So there’s Velasquez, there’s Cole Irvin, there’s Enyel De Los Santos. Those are the three most realistic options. Irvin is still on the active roster and was ticketed for the ‘pen before Mother Nature intervened. 

De Los Santos made a six-inning start for Triple A Lehigh Valley on Sunday, so he’d be on turn this weekend. The Phillies don’t seem to love him as a starting pitcher, though. They haven’t turned to him when the need has arisen this season and when he has been promoted it has been as a reliever. More of a two-pitch pitcher, De Los Santos could ultimately find more success as a reliever. 

Drew Anderson, who started Tuesday for the IronPigs, is another swingman on the 40. There’s also Ranger Suarez. 

If the Phillies want to promote someone who’s not on the 40-man roster, 23-year-old Dominican right-hander Ramon Rosso is another option. He has pitched well in 11 starts this season, including a Triple A debut June 13 in which he struck out nine and did not allow an earned run over six innings.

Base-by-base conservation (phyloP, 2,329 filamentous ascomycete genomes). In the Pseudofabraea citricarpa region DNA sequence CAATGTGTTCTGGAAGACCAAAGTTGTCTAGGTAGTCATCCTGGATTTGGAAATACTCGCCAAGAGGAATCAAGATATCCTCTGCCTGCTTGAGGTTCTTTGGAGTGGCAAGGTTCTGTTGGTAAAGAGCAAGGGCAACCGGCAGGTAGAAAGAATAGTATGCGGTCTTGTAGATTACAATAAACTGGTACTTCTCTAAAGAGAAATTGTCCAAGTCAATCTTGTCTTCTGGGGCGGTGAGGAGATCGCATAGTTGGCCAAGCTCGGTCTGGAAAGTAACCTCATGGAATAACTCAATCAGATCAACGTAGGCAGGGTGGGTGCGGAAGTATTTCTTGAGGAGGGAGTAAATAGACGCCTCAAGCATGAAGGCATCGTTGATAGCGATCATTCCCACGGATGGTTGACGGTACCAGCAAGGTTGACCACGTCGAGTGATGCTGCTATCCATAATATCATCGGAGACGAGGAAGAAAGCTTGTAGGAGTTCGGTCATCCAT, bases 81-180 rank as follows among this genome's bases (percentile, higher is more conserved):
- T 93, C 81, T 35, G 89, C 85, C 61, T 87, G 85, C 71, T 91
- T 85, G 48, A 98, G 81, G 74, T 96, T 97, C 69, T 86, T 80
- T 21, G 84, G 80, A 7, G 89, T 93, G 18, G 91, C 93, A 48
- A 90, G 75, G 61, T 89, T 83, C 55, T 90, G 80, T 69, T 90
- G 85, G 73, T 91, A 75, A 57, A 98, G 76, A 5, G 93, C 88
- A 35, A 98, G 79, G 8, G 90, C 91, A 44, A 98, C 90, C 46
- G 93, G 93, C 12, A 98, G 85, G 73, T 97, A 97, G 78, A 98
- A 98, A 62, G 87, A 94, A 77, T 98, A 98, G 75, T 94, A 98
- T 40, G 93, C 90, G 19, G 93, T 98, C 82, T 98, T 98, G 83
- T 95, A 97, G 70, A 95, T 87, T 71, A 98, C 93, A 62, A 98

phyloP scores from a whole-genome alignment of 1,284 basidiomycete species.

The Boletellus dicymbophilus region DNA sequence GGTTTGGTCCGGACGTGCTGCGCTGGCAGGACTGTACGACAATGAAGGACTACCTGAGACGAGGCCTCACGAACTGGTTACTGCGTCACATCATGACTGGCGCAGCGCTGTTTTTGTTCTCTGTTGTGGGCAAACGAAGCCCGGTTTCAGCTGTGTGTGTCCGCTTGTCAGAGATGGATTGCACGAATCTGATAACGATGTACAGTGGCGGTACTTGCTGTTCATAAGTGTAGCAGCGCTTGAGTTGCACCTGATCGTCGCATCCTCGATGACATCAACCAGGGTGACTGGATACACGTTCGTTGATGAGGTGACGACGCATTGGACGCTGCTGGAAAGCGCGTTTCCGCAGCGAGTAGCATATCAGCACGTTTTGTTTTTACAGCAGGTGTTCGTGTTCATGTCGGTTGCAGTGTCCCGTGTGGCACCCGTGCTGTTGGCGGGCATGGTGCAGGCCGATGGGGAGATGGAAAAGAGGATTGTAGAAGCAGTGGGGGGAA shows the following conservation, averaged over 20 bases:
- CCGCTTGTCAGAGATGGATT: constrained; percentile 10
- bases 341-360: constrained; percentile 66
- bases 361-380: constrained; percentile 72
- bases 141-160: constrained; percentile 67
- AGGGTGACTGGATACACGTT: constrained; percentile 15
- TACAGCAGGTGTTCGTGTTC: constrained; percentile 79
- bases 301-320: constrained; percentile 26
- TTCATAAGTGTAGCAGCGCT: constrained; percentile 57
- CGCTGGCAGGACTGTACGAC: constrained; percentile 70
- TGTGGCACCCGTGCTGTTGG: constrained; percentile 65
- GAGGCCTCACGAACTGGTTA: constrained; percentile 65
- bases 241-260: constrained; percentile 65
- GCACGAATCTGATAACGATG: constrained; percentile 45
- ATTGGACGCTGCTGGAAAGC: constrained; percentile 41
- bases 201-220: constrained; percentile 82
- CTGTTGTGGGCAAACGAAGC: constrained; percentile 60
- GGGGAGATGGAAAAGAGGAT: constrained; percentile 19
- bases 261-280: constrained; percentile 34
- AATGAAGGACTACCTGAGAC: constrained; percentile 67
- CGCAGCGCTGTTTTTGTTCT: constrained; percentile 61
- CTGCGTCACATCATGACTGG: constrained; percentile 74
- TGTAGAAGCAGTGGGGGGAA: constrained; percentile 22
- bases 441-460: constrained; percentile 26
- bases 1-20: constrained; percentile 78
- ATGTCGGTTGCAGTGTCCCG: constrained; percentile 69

The other options are using an opener or making a trade. It seems unlikely the Phillies will be able to complete a deal for an attractive starting pitcher by the weekend, but one name to keep in the back of your mind is Mike Leake. He’s a No. 4 starter who has alternated quick and efficient quality starts and clunkers throughout his career. He’s on a Mariners team committed to tearing things down and eager to trade high-priced veterans for seemingly whatever they can get, whether it’s salary relief or an interesting young player. Leake is owed $15 million next season and has a $5 million buyout in 2021, way too much for a pitcher his caliber. The Phillies are not going to want to commit $20 million to him just because he’s the most obtainable starting pitcher on the market this minute. But if the Mariners pick up a bulk of his remaining money a la Bruce, he could and should be considered as a rotation stabilizer, not as the missing piece. 

Fortunately for the Phillies, they face the lowly Marlins this weekend. If there is a team to lack starting pitching against, it is them. 

But again, it highlights the lack of quality options the Phillies have after their first four starting pitchers, who collectively have been just OK. The choice to not sign a veteran starter this offseason has predictably backfired. The team enters Wednesday 39-32, which is still an 89-win pace, but the more important point is that the Braves are surging and the Nationals have won 14 of 21 with a roster every bit as talented as the Phils’.